My sister recently posted on her Facebook page an encounter she had one day last week, when members of a church youth group stopped by her house seeking donations. After some conversation she made a donation, but before she could close her door, one of the youth offered to add her or someone she knew to their prayer list.
My sister hesitated a moment, then confided that a friend's father recently suffered a stroke and this friend really needed words of encouragement for herself and words of healing for her father. The youth leader stopped and said "Let's pray now." So, my sister went out on the porch and together they prayed for peace and comfort and healing.
What really surprised my sister was that none of the group asked her about her relationship with God, whether she'd been saved, or anything about her denomination. Hearing her need, they responded, with Christ-like compassion.
I'm not sure when I mustered the courage to pray (out loud) with or for another person. It certainly wasn't as a youth. For most of my youth, my prayers were for God's ears only, and for the most part they were diatribes of frustration or pleas for understanding.
I was well into adulthood, when someone I hardly knew asked me to pray for them. "What?" I thought. "Now?" I have no idea what I said, but when I stopped, she said, "Amen," hugged me and went on her way.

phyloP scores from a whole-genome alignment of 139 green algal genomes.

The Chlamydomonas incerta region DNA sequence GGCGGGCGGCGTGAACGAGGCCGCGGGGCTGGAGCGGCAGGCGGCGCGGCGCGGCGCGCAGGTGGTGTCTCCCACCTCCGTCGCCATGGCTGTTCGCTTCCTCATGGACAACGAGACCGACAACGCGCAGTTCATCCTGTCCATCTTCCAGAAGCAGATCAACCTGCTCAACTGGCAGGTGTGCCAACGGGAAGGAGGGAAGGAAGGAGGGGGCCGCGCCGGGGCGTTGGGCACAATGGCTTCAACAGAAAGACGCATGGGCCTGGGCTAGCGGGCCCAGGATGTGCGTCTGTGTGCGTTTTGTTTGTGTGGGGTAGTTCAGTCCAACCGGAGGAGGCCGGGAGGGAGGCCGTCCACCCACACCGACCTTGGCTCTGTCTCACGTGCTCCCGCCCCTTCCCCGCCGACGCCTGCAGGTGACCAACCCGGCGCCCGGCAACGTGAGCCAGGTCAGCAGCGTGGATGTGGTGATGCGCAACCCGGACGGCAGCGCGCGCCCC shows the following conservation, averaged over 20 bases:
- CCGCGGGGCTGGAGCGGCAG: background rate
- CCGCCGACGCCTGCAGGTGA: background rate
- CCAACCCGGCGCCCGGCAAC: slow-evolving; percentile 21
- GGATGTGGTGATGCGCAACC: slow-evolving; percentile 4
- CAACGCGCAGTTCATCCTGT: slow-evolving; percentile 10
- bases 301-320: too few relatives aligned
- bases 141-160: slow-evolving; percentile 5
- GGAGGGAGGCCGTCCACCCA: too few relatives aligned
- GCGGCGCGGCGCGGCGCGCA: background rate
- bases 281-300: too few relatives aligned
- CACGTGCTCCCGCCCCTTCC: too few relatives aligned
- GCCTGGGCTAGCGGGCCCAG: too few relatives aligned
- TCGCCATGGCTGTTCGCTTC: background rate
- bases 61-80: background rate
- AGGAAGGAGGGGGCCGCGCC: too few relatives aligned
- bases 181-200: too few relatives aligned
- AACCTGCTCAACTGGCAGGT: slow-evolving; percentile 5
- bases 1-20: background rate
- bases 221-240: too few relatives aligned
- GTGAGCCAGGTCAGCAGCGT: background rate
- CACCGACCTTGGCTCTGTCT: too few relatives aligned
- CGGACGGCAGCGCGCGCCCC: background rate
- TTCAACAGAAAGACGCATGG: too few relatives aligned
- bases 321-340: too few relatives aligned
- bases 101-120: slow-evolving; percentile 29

What I didn't understand until then was that all of my seemingly one-sided conversations with God had awakened something in me, something that I wasn't aware of until that moment: the courage to be compassionate.
And compassion does take courage. Pity is easy, but compassion requires things of us. Compassion requires us to look past difference, to overcome prejudice, and to open our heart. It requires admitting that I don't always want to be compassionate. More often than not I want to condemn. But living in the place of condemnation means that we cannot attempt the first tasks of faith: to love God and love our neighbor.
To pray for someone takes courage as well. It means being willing to hold that person, without judgment, before God's grace. It means trusting that what God wants for them exceeds our understanding. It means risking that as we pray, God is transforming who we are.